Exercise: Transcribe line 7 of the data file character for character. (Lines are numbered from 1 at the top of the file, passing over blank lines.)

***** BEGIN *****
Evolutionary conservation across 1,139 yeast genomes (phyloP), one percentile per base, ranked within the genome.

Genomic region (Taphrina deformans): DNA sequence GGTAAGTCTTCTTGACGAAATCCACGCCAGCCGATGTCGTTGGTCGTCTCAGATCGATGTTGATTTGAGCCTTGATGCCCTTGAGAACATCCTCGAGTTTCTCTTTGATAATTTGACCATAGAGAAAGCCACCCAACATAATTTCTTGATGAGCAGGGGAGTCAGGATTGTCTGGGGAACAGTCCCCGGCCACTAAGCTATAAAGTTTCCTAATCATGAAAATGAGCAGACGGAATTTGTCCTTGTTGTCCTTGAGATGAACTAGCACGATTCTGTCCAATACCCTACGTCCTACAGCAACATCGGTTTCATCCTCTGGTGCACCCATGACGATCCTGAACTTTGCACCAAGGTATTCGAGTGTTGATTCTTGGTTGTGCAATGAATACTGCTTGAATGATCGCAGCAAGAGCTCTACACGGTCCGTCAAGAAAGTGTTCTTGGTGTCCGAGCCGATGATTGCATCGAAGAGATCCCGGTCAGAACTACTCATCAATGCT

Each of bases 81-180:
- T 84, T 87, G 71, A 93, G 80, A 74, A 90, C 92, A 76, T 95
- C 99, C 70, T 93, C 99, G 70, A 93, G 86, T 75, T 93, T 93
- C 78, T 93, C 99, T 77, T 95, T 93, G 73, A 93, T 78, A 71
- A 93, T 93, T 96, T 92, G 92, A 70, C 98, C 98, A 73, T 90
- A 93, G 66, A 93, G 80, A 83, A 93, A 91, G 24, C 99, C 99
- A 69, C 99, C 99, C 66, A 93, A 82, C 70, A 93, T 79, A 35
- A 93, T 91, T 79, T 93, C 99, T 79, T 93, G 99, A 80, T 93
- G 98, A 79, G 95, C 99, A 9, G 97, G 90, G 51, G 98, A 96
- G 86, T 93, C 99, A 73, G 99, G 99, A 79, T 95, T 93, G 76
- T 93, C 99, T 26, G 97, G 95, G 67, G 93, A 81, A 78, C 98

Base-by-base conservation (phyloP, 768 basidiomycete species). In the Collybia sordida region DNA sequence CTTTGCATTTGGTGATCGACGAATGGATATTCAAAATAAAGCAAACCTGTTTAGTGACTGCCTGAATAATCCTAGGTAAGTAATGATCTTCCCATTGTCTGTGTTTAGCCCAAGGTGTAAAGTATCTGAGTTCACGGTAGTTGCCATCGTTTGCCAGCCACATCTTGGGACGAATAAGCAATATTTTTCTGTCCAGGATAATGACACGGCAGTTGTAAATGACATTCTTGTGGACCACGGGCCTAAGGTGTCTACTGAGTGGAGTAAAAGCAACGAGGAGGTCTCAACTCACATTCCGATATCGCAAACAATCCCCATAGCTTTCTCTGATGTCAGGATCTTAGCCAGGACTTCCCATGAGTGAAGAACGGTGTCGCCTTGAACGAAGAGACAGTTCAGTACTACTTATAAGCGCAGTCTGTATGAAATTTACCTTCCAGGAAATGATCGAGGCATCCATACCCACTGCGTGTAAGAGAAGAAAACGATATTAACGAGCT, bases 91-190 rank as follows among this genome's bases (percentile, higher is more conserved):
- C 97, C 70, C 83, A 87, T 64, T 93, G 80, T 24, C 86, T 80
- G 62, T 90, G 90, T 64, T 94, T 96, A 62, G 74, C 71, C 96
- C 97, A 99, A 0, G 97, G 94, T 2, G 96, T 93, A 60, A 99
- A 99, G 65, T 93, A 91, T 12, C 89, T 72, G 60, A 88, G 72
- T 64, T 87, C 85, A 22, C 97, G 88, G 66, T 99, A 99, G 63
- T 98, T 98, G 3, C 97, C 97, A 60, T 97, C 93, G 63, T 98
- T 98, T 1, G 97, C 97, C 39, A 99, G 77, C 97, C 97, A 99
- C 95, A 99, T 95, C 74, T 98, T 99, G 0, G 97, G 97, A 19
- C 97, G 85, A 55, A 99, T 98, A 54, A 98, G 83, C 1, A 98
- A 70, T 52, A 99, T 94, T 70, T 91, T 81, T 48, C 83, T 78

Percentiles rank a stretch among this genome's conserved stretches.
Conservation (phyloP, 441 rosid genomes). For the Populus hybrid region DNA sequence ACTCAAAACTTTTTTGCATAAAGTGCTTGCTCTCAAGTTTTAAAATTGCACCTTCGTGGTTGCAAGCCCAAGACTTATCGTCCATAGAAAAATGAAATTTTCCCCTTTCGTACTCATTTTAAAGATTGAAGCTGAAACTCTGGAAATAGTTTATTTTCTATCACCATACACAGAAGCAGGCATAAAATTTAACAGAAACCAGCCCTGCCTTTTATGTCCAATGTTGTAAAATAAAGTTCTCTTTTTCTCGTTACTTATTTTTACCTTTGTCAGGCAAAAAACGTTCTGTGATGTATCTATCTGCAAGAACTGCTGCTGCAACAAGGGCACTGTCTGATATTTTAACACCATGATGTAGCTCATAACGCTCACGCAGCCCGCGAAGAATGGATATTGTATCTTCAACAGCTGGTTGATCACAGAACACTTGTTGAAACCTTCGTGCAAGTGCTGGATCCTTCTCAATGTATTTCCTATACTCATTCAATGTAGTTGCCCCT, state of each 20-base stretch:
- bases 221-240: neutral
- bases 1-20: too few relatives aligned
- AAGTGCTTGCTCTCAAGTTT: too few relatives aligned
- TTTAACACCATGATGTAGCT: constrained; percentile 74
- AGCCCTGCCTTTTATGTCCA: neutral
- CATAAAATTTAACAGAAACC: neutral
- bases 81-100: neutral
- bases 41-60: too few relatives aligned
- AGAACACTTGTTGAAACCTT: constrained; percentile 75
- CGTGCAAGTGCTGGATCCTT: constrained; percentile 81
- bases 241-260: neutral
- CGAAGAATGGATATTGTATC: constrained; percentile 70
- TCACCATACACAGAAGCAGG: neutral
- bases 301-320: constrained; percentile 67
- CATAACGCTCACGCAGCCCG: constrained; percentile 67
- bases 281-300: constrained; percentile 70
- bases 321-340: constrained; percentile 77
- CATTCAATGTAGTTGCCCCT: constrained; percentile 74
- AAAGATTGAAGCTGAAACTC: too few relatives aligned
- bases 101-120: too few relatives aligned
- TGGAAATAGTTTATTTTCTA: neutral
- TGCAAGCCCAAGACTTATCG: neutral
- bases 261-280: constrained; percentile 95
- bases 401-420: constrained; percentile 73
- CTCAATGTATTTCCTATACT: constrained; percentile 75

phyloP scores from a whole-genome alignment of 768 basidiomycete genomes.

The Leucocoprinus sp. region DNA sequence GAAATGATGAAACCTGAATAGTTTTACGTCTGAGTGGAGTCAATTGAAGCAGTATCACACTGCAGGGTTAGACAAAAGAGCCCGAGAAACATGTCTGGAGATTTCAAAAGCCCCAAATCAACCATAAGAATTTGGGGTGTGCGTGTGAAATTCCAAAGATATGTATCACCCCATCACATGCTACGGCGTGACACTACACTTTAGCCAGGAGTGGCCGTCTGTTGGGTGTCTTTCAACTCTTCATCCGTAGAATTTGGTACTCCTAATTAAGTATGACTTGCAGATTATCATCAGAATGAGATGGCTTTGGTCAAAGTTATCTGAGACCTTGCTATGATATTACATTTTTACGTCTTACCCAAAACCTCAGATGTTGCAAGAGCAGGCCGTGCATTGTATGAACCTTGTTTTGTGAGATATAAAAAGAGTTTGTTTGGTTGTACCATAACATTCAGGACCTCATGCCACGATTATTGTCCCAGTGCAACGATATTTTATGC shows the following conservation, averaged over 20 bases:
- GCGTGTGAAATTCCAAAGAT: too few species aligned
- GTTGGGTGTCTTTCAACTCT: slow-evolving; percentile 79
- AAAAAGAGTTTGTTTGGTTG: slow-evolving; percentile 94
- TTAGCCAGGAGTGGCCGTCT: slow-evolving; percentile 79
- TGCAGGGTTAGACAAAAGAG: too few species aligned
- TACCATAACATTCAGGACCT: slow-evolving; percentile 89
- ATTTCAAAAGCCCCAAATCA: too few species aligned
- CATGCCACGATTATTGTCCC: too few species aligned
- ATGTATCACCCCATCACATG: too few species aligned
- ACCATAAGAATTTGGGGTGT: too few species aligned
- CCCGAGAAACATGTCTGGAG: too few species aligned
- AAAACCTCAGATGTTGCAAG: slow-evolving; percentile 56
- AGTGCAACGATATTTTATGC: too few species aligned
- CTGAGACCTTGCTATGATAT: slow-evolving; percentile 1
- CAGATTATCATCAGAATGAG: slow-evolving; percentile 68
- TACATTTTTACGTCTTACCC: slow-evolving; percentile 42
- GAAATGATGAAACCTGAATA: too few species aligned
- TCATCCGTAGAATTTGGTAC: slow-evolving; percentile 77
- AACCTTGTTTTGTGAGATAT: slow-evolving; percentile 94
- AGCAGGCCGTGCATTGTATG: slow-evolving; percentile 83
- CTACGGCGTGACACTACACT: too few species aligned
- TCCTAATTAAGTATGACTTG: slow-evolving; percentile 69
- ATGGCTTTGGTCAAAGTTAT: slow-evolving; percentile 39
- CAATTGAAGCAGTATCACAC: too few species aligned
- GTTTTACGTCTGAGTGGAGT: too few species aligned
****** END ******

- A 93, T 93, T 96, T 92, G 92, A 70, C 98, C 98, A 73, T 90